The 63-year-old Arena wouldn’t hint how long he plans to continue managing but did say Keane will “outlast” him in the game.
They’ll both outlast Donovan, who abruptly announced his impending retirement well before becoming the league’s all-time winningest player.
Amid a poor farewell performance, Donovan had the game on his foot moments before Keane’s goal but just missed placing his free kick into the upper corner.
“He’s able to go out a winner,” Arena said of Donovan, who he has coached since the U.S. soccer star was a teen.
“Don’t we all wish to be able to leave what we do like Landon left today? He leaves arguably the greatest player in the history of U.S. soccer.”
Those close to Donovan say there’s little chance he’ll pull a Michael Jordan and come back post retirement. At 32, he certainly has more left in his legs.
An English reporter asked him post-game if he has plans to return to the Premier League for a return stint with Everton, an invitation he politely turned down.
‘I’m in a daze, to be honest,” Donovan said. “There’s a lot going on. There’s excitement, sadness, uncertainty and pure joy.
“Not many athletes get a chance to play a majority of their career in their hometown.”
Or for a storied franchise that continues to collect championships and attract big players.
“This club is clearly more than one player,” Donovan added before a local reporter compared his success to Kobe Bryant’s.
“They do things right here (the Galaxy). There are a lot of organizations in this league that don’t do things right. It starts at the top.”
In terms of front offices, the Revolution were provided a big boost mid-season when owner Robert Kraft doled out millions to ink U.S. midfielder Jermaine Jones, whose yeoman’s work ethic in midfield made a game out of match many thought wouldn’t be close.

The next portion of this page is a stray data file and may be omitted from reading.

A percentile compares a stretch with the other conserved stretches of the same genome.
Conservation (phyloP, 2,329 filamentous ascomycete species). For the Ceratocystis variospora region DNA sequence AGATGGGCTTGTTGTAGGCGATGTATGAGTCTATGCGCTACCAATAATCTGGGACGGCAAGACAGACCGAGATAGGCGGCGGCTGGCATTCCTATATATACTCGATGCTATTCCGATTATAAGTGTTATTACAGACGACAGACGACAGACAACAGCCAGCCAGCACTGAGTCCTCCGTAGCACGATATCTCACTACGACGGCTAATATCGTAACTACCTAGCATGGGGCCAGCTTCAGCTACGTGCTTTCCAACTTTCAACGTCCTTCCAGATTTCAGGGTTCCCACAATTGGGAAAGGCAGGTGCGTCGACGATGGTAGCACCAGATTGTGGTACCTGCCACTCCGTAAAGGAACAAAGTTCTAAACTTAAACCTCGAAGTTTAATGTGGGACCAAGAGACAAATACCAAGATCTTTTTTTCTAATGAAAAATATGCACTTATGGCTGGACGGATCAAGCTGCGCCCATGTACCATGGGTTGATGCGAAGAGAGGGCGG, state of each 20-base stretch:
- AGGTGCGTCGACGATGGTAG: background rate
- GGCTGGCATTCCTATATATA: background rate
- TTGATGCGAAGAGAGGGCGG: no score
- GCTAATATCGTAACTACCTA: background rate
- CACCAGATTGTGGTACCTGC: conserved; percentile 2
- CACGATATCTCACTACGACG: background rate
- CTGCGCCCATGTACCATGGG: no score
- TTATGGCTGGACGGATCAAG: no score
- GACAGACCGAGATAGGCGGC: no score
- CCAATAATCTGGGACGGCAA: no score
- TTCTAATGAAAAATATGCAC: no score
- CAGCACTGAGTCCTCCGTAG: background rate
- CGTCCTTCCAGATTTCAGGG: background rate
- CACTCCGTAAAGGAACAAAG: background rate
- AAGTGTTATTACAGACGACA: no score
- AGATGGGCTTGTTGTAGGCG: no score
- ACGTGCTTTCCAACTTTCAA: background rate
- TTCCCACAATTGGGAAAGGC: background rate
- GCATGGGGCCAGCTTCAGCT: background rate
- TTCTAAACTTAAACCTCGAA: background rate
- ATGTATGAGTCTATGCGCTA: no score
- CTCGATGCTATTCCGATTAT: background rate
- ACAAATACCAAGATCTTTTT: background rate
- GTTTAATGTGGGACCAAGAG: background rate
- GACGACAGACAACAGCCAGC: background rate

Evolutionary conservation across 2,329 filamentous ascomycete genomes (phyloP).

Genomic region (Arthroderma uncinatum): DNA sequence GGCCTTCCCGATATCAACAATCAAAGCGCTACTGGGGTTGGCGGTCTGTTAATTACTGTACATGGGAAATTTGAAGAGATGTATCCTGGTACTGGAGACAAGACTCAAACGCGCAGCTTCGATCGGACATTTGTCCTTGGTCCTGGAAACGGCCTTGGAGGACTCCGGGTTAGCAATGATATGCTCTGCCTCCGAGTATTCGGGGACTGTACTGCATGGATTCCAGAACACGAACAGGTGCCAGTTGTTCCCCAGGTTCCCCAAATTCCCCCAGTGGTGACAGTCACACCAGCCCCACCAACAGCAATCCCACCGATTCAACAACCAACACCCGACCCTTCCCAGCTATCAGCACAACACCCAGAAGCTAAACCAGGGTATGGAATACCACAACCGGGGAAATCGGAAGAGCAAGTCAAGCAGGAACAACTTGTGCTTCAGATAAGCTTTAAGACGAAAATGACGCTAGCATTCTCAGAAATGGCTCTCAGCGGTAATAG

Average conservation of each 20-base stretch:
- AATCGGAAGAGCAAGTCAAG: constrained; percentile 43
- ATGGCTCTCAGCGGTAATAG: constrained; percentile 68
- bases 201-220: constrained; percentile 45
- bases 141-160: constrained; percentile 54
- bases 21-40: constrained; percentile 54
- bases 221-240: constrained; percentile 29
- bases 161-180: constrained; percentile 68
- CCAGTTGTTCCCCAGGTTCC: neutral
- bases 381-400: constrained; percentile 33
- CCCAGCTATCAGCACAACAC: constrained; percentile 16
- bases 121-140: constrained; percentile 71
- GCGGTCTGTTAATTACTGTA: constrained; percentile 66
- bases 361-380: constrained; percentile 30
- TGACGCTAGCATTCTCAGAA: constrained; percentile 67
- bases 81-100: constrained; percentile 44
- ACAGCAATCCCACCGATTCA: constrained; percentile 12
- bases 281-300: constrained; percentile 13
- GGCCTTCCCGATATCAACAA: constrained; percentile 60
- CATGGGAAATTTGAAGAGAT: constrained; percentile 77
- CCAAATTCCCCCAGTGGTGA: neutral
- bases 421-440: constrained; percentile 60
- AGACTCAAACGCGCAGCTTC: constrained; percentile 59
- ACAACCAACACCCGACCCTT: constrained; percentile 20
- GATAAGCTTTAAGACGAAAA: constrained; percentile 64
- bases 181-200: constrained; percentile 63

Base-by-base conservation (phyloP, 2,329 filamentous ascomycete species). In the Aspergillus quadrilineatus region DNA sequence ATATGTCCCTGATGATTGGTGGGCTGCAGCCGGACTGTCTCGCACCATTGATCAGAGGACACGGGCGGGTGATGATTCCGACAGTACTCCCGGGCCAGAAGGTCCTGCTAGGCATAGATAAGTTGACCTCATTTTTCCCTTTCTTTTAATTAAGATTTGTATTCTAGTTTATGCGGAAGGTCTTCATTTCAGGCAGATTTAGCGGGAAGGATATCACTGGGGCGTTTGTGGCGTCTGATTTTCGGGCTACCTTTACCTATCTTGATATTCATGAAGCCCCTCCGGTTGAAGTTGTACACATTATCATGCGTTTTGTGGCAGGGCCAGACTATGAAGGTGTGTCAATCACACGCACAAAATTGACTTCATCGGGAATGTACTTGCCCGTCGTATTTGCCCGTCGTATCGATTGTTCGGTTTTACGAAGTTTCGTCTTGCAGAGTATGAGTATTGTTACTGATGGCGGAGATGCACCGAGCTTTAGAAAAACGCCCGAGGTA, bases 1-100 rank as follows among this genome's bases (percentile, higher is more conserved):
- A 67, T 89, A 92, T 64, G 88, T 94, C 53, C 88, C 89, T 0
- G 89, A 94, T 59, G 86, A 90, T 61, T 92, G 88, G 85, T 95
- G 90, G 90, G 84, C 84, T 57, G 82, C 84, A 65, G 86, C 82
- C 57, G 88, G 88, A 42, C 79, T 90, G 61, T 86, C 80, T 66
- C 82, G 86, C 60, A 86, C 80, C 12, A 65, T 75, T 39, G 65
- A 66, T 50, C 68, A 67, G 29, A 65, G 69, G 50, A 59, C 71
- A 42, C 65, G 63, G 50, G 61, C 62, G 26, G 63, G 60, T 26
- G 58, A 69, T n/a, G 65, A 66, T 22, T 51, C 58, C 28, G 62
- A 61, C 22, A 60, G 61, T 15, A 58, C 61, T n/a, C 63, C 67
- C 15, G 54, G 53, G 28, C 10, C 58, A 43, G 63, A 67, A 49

In the end, though, the pieces just weren’t there for Heaps. New England simply didn’t have the quality up top to finish off the West’s best club away from home.
“We thought we had chances there to win it,” Heaps said.
Instead, he said he’ll look to avoid becoming the “First To Six” next season and beyond.
The Galaxy will do the opposite.
MLS COMMISH TAKE JAB AT MIAMI BID
Major League Soccer commissioner Don Garber was either caught off guard or exceedingly candid during Sunday’s MLS Cup.
The league’s head honcho sat in front of ESPN cameras during halftime at StubHub Center to do his usual song and dance.
Only he gave an answer that couldn’t have been prepared when asked to comment on A much-discussed expansion club potentially coming to Miami.
“We’re not sure what’s going on there,” ESPN analyst Kasey Keller said.
“Neither am I,” Garber responded with a chuckle.
Sounds like David Beckham’s dream to bring MLS to South Beach is going through a rough patch.
The league is struggling to secure a stadium in Miami, a prerequisite to awarding Becks a team to begin playing in 2017.
Instead, whispers here at MLS Cup have tipped Minnesota to land the next expansion team.
The league’s Board of Governors is working to decide between a Minnesota bid backed by the NFL’s Vikings and a second Minny bid backed by the Twins, Timberwolves and local club, Minnesota United.
Cities like Sacramento, San Antonio and Las Vegas appear to be long shots at this point.
It seems the league’s head office is getting tired of Miami dragging its feet.